This article was first written on Monday, March 18th, urging Irvine educators and families to pay very close attention to the City Budget process this Spring…and get involved.
In my article, I explained that the City had proposed a 20 percent cut in City support for our schools, teachers and students. The proposed $2 million cut — from the current $10 million per year down to $8 million per year — would have been devastating to our local schools.
Irvine residents took immediate action, sharing my article via social media and calling the City to voice their opposition to the proposed budget cut. As a result of that citizen engagement, City leaders have listened to the community and removed the 20 percent cut from the proposed budget.
As a lifelong educator, I want to thank everyone who helped us stop the proposed cut in City support for our schools. This includes publisher Frank Lunding and Irvine Community News & Views for providing this platform for me and for all of us.
I also want to thank City leaders for listening to their constituents.
Finally, let’s all remember this lesson: When we become citizen activists, we can actually make things better for ourselves, our families, and our entire Irvine community.
Here’s the remainder of my original article:
School Districts in California are self-governing; they adopt their own budgets, which are funded mainly by the State. Irvine is one of the few cities in California with a tradition of generous City funding — millions of dollars per year — to help all K-12 public schools in Irvine by providing money to support and enhance important school programs.
In 2012, I was proud to join with former Mayor and then-Councilmember Larry Agran, and City Finance Commissioner P.K. Wong, to co-chair a grassroots campaign to win voter approval of our SOS (“Support Our Schools”) Initiative to boost City funding for Irvine schools to nearly $10 million per year. The Initiative, which received 70 percent voter approval, enabled us to improve Irvine schools by hiring more classroom instructional assistants, more school nurses, and additional School Resource Officers to police our schools and help counsel students.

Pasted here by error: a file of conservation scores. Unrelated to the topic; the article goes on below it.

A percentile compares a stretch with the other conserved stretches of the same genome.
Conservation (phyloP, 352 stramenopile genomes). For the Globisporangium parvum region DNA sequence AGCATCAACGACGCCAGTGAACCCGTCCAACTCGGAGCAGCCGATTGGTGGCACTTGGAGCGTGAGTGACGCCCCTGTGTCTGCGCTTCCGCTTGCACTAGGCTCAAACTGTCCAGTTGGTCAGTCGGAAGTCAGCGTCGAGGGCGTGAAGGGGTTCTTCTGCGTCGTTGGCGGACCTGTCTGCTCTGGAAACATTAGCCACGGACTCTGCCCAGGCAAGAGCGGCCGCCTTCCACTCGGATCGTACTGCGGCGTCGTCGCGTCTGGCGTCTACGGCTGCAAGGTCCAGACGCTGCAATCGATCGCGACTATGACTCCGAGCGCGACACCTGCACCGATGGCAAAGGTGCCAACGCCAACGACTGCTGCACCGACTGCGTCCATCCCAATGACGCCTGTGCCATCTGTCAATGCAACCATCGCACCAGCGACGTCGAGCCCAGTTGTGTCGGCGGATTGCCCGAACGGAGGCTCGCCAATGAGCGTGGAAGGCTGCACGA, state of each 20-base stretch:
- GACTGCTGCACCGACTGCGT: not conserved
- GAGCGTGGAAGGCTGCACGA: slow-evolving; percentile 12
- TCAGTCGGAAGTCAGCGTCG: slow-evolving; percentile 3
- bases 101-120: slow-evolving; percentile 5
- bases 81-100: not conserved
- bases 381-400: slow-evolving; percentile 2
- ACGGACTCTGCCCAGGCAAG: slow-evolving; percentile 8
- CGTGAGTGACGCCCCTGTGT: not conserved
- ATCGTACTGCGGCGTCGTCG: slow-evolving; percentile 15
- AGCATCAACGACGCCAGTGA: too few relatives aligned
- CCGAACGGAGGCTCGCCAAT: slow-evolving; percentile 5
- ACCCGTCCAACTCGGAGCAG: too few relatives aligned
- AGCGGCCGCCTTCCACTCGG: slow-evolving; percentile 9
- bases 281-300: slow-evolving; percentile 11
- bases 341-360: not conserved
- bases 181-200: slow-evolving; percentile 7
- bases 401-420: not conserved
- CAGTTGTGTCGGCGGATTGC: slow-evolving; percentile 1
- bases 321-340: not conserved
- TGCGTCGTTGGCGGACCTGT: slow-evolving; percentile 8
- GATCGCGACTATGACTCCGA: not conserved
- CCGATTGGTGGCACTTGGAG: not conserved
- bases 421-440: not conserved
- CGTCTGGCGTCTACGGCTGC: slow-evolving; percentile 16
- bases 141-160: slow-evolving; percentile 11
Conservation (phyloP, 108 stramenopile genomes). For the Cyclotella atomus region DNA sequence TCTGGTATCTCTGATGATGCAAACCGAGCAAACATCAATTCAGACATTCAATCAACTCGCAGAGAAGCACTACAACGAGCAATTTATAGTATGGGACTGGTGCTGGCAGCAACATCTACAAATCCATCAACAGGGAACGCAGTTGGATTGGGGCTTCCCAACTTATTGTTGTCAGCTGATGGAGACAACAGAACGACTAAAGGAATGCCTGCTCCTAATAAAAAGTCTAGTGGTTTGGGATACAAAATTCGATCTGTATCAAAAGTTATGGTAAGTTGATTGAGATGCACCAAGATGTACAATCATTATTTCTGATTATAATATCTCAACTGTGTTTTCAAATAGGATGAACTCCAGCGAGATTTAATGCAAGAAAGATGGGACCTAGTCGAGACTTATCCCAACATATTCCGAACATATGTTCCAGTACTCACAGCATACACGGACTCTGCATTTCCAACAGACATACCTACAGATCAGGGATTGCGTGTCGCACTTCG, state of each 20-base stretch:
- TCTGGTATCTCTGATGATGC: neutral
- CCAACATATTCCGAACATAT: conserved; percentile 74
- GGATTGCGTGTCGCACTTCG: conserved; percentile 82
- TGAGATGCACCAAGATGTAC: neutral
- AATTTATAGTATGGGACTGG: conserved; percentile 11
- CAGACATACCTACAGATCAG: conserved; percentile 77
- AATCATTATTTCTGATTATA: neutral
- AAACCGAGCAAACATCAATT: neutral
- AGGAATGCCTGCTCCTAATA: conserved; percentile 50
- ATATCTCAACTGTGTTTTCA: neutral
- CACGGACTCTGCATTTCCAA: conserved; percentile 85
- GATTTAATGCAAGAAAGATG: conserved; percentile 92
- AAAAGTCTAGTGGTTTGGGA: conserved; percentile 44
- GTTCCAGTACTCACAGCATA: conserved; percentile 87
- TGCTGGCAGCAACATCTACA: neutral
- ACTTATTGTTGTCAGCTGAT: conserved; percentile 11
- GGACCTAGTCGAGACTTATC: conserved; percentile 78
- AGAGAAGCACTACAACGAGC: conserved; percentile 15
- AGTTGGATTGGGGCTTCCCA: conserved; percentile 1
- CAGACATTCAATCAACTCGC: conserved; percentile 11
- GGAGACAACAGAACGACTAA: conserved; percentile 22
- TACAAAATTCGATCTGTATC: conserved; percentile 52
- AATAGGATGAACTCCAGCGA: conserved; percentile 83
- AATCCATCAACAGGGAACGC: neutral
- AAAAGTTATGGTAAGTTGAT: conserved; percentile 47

Our SOS Initiative was successfully implemented through 2016. And then its provisions were extended by the City Council in 2017 and 2018.
Out of the blue, came a proposal to cut City support for our schools by $2 million —from the current $10 million per year down to $8 million per year. Do our schools really need fewer teaching assistants, fewer school nurses, and fewer police officers providing security and counseling services? In what world do these kinds of cuts make any sense at all? And, whose bright idea was this? Did it come from the Mayor and City Councilmembers? Or from Irvine’s new City Manager, John Russo?
In any case, Irvine citizens need to get involved. There are several opportunities to voice your concerns:
- This Wednesday, March 20th, 6pm-7pm, the City will host a Community Budget Meeting at the Portola Springs Community Center (900 Tomato Springs).
- On Thursday, April 11th, 5:30pm, the City Finance Commission will meet at City Hall (1 Civic Center Plaza) to consider the City Budget before voting its recommendations to the City Council for final consideration in May and June.
- Email the City’s budget office at: email@example.com
I’ll do my best to keep you informed and updated through this column.
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- SchoolWatch:Students, Teachers, and Parents Adjust to Online Classes - April 17, 2020